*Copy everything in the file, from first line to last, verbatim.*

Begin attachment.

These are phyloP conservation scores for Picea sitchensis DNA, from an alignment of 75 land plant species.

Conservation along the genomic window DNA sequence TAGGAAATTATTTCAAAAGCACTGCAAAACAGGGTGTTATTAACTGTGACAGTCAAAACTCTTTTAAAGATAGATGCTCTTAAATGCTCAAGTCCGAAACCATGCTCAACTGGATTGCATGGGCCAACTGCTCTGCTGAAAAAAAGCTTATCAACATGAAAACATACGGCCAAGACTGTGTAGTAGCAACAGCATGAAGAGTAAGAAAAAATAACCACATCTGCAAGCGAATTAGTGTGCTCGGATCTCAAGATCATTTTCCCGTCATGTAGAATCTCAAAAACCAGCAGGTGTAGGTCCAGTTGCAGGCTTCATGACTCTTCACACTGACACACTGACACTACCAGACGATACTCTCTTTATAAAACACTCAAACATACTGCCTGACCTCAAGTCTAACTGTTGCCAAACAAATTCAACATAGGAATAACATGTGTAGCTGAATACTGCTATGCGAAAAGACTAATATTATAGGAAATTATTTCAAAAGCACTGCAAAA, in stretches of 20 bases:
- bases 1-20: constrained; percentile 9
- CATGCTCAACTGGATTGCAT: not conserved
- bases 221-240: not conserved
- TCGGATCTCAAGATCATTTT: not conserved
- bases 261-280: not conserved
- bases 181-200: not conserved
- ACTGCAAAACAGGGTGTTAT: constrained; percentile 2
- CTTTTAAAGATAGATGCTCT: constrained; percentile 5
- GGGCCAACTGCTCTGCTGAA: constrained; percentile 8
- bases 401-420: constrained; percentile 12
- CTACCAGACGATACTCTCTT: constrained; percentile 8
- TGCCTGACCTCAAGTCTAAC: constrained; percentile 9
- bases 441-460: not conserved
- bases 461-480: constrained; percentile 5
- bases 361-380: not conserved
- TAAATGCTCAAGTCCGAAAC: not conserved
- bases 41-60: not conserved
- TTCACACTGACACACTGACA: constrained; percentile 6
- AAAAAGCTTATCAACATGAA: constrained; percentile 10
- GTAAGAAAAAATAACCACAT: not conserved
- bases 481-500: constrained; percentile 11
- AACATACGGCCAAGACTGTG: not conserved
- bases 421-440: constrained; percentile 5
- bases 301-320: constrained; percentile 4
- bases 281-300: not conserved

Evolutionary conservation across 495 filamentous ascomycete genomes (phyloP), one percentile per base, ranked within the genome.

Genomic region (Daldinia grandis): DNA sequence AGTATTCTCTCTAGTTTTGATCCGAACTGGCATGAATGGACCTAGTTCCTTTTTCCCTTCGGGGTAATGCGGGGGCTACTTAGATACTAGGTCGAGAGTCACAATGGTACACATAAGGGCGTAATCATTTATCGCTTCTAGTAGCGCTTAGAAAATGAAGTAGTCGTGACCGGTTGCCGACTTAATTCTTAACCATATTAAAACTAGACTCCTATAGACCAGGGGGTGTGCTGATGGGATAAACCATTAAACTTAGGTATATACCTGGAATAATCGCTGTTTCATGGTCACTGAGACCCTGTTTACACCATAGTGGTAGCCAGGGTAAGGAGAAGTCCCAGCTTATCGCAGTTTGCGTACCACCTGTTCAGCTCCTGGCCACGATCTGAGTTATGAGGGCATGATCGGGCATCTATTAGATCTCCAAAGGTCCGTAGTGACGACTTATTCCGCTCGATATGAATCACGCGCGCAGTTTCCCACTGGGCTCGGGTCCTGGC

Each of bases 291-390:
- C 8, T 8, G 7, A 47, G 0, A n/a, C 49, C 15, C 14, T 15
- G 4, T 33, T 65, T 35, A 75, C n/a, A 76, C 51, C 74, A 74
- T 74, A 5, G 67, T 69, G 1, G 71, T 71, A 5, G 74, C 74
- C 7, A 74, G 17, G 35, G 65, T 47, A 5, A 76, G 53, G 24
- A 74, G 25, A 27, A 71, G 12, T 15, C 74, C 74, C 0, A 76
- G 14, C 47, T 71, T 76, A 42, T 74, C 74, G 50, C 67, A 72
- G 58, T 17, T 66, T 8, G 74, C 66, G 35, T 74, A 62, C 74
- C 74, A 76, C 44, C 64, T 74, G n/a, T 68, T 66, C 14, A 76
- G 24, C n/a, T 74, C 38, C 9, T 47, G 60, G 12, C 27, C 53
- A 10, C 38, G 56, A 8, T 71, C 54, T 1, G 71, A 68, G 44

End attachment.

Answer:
These are phyloP conservation scores for Picea sitchensis DNA, from an alignment of 75 land plant species.

Conservation along the genomic window DNA sequence TAGGAAATTATTTCAAAAGCACTGCAAAACAGGGTGTTATTAACTGTGACAGTCAAAACTCTTTTAAAGATAGATGCTCTTAAATGCTCAAGTCCGAAACCATGCTCAACTGGATTGCATGGGCCAACTGCTCTGCTGAAAAAAAGCTTATCAACATGAAAACATACGGCCAAGACTGTGTAGTAGCAACAGCATGAAGAGTAAGAAAAAATAACCACATCTGCAAGCGAATTAGTGTGCTCGGATCTCAAGATCATTTTCCCGTCATGTAGAATCTCAAAAACCAGCAGGTGTAGGTCCAGTTGCAGGCTTCATGACTCTTCACACTGACACACTGACACTACCAGACGATACTCTCTTTATAAAACACTCAAACATACTGCCTGACCTCAAGTCTAACTGTTGCCAAACAAATTCAACATAGGAATAACATGTGTAGCTGAATACTGCTATGCGAAAAGACTAATATTATAGGAAATTATTTCAAAAGCACTGCAAAA, in stretches of 20 bases:
- bases 1-20: constrained; percentile 9
- CATGCTCAACTGGATTGCAT: not conserved
- bases 221-240: not conserved
- TCGGATCTCAAGATCATTTT: not conserved
- bases 261-280: not conserved
- bases 181-200: not conserved
- ACTGCAAAACAGGGTGTTAT: constrained; percentile 2
- CTTTTAAAGATAGATGCTCT: constrained; percentile 5
- GGGCCAACTGCTCTGCTGAA: constrained; percentile 8
- bases 401-420: constrained; percentile 12
- CTACCAGACGATACTCTCTT: constrained; percentile 8
- TGCCTGACCTCAAGTCTAAC: constrained; percentile 9
- bases 441-460: not conserved
- bases 461-480: constrained; percentile 5
- bases 361-380: not conserved
- TAAATGCTCAAGTCCGAAAC: not conserved
- bases 41-60: not conserved
- TTCACACTGACACACTGACA: constrained; percentile 6
- AAAAAGCTTATCAACATGAA: constrained; percentile 10
- GTAAGAAAAAATAACCACAT: not conserved
- bases 481-500: constrained; percentile 11
- AACATACGGCCAAGACTGTG: not conserved
- bases 421-440: constrained; percentile 5
- bases 301-320: constrained; percentile 4
- bases 281-300: not conserved

Evolutionary conservation across 495 filamentous ascomycete genomes (phyloP), one percentile per base, ranked within the genome.

Genomic region (Daldinia grandis): DNA sequence AGTATTCTCTCTAGTTTTGATCCGAACTGGCATGAATGGACCTAGTTCCTTTTTCCCTTCGGGGTAATGCGGGGGCTACTTAGATACTAGGTCGAGAGTCACAATGGTACACATAAGGGCGTAATCATTTATCGCTTCTAGTAGCGCTTAGAAAATGAAGTAGTCGTGACCGGTTGCCGACTTAATTCTTAACCATATTAAAACTAGACTCCTATAGACCAGGGGGTGTGCTGATGGGATAAACCATTAAACTTAGGTATATACCTGGAATAATCGCTGTTTCATGGTCACTGAGACCCTGTTTACACCATAGTGGTAGCCAGGGTAAGGAGAAGTCCCAGCTTATCGCAGTTTGCGTACCACCTGTTCAGCTCCTGGCCACGATCTGAGTTATGAGGGCATGATCGGGCATCTATTAGATCTCCAAAGGTCCGTAGTGACGACTTATTCCGCTCGATATGAATCACGCGCGCAGTTTCCCACTGGGCTCGGGTCCTGGC

Each of bases 291-390:
- C 8, T 8, G 7, A 47, G 0, A n/a, C 49, C 15, C 14, T 15
- G 4, T 33, T 65, T 35, A 75, C n/a, A 76, C 51, C 74, A 74
- T 74, A 5, G 67, T 69, G 1, G 71, T 71, A 5, G 74, C 74
- C 7, A 74, G 17, G 35, G 65, T 47, A 5, A 76, G 53, G 24
- A 74, G 25, A 27, A 71, G 12, T 15, C 74, C 74, C 0, A 76
- G 14, C 47, T 71, T 76, A 42, T 74, C 74, G 50, C 67, A 72
- G 58, T 17, T 66, T 8, G 74, C 66, G 35, T 74, A 62, C 74
- C 74, A 76, C 44, C 64, T 74, G n/a, T 68, T 66, C 14, A 76
- G 24, C n/a, T 74, C 38, C 9, T 47, G 60, G 12, C 27, C 53
- A 10, C 38, G 56, A 8, T 71, C 54, T 1, G 71, A 68, G 44